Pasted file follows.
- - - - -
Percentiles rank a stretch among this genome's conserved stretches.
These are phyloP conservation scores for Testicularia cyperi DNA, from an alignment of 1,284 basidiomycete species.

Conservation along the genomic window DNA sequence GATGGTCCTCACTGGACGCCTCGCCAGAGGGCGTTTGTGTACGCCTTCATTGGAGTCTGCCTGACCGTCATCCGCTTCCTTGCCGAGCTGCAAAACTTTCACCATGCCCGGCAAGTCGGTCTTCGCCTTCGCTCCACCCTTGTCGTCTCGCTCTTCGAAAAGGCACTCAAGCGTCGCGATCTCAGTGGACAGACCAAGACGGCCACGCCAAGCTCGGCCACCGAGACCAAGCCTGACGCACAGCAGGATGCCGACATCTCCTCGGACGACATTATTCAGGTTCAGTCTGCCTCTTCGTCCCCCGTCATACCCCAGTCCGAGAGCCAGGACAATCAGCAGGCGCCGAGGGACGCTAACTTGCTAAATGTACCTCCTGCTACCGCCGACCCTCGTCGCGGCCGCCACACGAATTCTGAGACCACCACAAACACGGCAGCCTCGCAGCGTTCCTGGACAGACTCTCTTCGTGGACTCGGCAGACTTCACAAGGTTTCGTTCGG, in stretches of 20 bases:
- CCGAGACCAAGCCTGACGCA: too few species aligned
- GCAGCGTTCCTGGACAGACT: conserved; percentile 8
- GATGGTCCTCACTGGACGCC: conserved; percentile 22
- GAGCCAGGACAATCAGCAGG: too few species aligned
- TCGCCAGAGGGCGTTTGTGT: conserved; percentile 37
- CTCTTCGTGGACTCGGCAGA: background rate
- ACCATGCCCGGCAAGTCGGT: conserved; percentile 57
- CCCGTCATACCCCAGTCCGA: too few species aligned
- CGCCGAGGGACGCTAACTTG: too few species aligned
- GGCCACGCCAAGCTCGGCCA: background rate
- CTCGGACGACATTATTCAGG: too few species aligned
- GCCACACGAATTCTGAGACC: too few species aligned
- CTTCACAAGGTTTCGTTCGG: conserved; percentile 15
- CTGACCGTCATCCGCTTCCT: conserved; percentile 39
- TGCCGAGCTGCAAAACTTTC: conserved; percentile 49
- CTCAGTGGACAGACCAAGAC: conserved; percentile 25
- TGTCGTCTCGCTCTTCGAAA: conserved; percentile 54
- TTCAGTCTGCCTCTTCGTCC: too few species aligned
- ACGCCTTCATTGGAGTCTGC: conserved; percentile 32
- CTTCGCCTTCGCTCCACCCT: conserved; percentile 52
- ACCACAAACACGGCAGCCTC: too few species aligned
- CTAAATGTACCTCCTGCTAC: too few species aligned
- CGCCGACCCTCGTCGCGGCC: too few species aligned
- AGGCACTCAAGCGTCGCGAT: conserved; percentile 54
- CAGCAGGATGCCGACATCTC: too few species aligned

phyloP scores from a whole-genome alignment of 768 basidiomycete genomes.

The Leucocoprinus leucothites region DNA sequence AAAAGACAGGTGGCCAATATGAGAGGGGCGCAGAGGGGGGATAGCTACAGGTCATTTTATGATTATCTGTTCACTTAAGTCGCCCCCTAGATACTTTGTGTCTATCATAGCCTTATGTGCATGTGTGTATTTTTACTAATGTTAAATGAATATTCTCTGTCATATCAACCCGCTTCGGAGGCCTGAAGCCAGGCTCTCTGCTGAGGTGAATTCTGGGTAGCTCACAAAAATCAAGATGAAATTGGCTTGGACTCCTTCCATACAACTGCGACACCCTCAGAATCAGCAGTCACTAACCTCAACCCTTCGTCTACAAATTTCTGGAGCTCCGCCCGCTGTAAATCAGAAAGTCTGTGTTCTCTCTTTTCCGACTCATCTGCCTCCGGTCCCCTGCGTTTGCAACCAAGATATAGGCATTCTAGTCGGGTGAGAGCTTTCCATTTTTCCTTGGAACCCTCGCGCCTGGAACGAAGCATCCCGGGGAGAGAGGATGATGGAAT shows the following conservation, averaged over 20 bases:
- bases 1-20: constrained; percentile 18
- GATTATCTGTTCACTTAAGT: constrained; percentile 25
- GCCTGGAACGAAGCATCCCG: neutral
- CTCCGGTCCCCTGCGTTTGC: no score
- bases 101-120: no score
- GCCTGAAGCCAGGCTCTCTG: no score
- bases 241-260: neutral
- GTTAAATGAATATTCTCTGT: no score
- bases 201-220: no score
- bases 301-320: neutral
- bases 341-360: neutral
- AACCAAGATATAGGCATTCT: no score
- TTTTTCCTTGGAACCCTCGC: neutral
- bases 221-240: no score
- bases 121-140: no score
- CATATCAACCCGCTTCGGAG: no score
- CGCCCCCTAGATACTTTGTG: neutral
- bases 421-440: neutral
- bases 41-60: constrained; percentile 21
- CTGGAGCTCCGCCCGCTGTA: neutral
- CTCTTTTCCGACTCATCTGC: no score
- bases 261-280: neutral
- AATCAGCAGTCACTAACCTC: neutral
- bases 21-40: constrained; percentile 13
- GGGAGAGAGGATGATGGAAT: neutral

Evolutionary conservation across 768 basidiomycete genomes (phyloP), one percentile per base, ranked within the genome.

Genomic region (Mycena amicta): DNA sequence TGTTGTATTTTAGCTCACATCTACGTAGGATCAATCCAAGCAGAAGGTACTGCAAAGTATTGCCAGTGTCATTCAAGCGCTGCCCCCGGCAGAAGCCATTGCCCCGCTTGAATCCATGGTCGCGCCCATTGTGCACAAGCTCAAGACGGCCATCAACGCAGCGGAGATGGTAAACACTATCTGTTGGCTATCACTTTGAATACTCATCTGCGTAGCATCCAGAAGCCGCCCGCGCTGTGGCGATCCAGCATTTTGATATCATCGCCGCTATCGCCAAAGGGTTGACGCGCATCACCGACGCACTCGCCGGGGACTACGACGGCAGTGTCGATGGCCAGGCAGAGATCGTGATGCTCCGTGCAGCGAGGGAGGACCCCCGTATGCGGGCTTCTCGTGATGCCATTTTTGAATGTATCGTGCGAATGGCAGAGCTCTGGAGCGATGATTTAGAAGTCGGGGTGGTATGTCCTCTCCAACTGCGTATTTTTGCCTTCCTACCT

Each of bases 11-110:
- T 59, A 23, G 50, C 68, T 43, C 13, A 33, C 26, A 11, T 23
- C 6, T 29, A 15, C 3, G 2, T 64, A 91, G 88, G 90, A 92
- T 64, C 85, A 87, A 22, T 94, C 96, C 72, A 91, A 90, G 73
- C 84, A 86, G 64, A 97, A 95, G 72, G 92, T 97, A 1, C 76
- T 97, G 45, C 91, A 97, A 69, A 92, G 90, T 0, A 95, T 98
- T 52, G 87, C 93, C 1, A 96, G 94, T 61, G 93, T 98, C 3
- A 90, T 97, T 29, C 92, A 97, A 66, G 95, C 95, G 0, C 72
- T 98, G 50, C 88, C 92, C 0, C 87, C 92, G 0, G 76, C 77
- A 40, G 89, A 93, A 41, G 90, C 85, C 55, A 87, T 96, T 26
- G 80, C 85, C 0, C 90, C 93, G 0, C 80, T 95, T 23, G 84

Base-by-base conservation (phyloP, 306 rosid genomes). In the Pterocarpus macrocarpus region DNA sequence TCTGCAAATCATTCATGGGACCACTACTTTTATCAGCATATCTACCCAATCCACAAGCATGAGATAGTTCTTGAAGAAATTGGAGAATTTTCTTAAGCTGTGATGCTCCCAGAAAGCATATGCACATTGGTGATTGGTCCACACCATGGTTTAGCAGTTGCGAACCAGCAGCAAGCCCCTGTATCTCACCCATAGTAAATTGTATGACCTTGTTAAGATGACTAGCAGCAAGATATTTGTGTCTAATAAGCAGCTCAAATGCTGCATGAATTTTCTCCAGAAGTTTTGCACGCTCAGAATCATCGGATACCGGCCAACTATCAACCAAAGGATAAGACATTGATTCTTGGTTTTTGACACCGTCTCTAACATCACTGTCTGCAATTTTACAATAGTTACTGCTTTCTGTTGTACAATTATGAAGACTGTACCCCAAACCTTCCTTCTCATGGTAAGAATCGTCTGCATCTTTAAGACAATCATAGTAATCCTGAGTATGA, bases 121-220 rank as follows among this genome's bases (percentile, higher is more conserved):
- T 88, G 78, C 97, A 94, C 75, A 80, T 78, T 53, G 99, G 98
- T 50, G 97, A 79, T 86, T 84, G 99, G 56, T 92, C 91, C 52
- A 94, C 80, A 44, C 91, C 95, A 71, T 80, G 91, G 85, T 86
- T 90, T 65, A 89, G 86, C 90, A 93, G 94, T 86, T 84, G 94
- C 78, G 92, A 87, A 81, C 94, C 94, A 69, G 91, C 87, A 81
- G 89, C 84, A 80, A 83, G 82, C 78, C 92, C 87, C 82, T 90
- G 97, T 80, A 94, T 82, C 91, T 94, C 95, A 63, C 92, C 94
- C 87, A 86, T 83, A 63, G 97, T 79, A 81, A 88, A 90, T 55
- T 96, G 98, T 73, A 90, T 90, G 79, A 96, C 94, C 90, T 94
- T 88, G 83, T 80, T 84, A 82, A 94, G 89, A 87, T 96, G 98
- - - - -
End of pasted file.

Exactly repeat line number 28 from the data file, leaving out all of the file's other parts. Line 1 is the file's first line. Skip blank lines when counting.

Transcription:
- CAGCAGGATGCCGACATCTC: too few species aligned